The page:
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Understanding two common numbers in investing

ONE of the challenges of evaluating stocks is establishing an "apples to apples" comparison. What this means is setting up a meaningful comparison so that the results help you make an investment decision.

Comparing the price of two stocks doesn't work because companies have different number of shares. Comparing the earnings of one company to another also doesn't work for the same reason.

For example, companies A and B both earn RM100, but company A has 10 shares issued, while company B has 50 shares. Which company's stock do you want to own?

It makes more sense to look at earnings per share (EPS) for use as a comparison tool.

You calculate earnings per share by taking the net earnings and divide by the outstanding shares.

EPS = Net Earnings / Outstanding Shares

Using our example above, Company A had earnings of RM100 and 10 shares outstanding, which equals an EPS of 10 (RM100 / 10 = 10). Company B had earnings of RM100 and 50 shares outstanding, which equals an EPS of 2 (RM100 / 50 = 2).

Now you understand EPS, there's another acronym you'd want to know-P/E.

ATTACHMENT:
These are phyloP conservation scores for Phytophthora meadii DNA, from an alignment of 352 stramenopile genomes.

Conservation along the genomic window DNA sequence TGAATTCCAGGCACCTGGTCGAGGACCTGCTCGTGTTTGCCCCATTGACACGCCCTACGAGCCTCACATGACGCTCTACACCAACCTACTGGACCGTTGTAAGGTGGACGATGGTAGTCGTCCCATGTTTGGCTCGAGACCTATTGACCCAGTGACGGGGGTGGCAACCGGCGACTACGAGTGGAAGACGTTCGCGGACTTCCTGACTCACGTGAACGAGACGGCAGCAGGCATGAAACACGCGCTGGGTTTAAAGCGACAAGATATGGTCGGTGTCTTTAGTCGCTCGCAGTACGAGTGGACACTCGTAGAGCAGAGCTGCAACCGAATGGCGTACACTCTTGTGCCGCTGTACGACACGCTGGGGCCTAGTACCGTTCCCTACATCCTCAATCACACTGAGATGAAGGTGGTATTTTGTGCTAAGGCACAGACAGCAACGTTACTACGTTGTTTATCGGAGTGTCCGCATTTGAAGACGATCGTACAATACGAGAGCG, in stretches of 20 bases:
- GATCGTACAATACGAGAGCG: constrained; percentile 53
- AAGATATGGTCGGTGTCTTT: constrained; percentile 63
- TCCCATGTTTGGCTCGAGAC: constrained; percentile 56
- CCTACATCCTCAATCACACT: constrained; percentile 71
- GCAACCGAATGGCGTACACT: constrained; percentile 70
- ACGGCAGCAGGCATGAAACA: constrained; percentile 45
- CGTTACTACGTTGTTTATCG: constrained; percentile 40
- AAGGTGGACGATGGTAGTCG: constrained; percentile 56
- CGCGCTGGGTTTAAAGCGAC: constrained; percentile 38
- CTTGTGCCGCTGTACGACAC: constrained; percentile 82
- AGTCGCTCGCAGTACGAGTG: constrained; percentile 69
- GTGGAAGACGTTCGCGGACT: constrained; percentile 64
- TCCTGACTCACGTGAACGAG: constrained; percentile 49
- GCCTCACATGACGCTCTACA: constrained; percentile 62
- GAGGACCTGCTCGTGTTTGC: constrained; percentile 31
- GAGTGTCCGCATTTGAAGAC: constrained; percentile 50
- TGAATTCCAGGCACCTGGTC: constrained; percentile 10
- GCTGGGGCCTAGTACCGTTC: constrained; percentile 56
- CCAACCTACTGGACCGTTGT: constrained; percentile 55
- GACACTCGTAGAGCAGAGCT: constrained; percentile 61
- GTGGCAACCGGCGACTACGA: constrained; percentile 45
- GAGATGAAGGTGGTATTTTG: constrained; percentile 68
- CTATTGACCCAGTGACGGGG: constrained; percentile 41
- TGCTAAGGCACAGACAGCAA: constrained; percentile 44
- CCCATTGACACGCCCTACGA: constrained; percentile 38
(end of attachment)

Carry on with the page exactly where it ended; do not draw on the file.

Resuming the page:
If you hang around investors and brokers long enough, you'd hear the word P/E a lot. It means a Price to Earnings ratio and it is the one number people look at most. It doesn't telwl you everything about a company but it tells a lot.

The P/E looks at the relationship between the stock price and the company's earnings. The P/E is the most popular metric of stock analysis, although it is far from the only one you should consider.

You calculate the P/E by taking the share price and dividing it by the company's EPS (earnings per share).

P/E = Stock Price / EPS

For example, a company with a share price of RM4 and an EPS of 8 would have a P/E of 0.5 (RM4/ 8 = 0.5).

What does P/E tell you? The P/E gives you an idea of what the market is willing to pay for the company's earnings. The higher the P/E the more the market is willing to pay for the company's earnings. Some investors read a high P/E as an overpriced stock and that may be the case, however it can also indicate the market has high hopes for this stock's future and has bid up the price.

On the other hand, a low P/E may indicate that people don't like the stock but it could also mean that it is ripe for investment because many people have overlooked it. Some investors make a lot of money spotting these `sleepers' before other people.

What is the "right" P/E? There is no correct answer to this question. It depends on your willingness to pay for earnings. If you think it has good long term prospects you won't mind and that it's performance in the future is above its current position, the higher the "right" P/E is for that particular stock in your decision-making process. Another investor may not see the same value and think your "right" P/E is all wrong.
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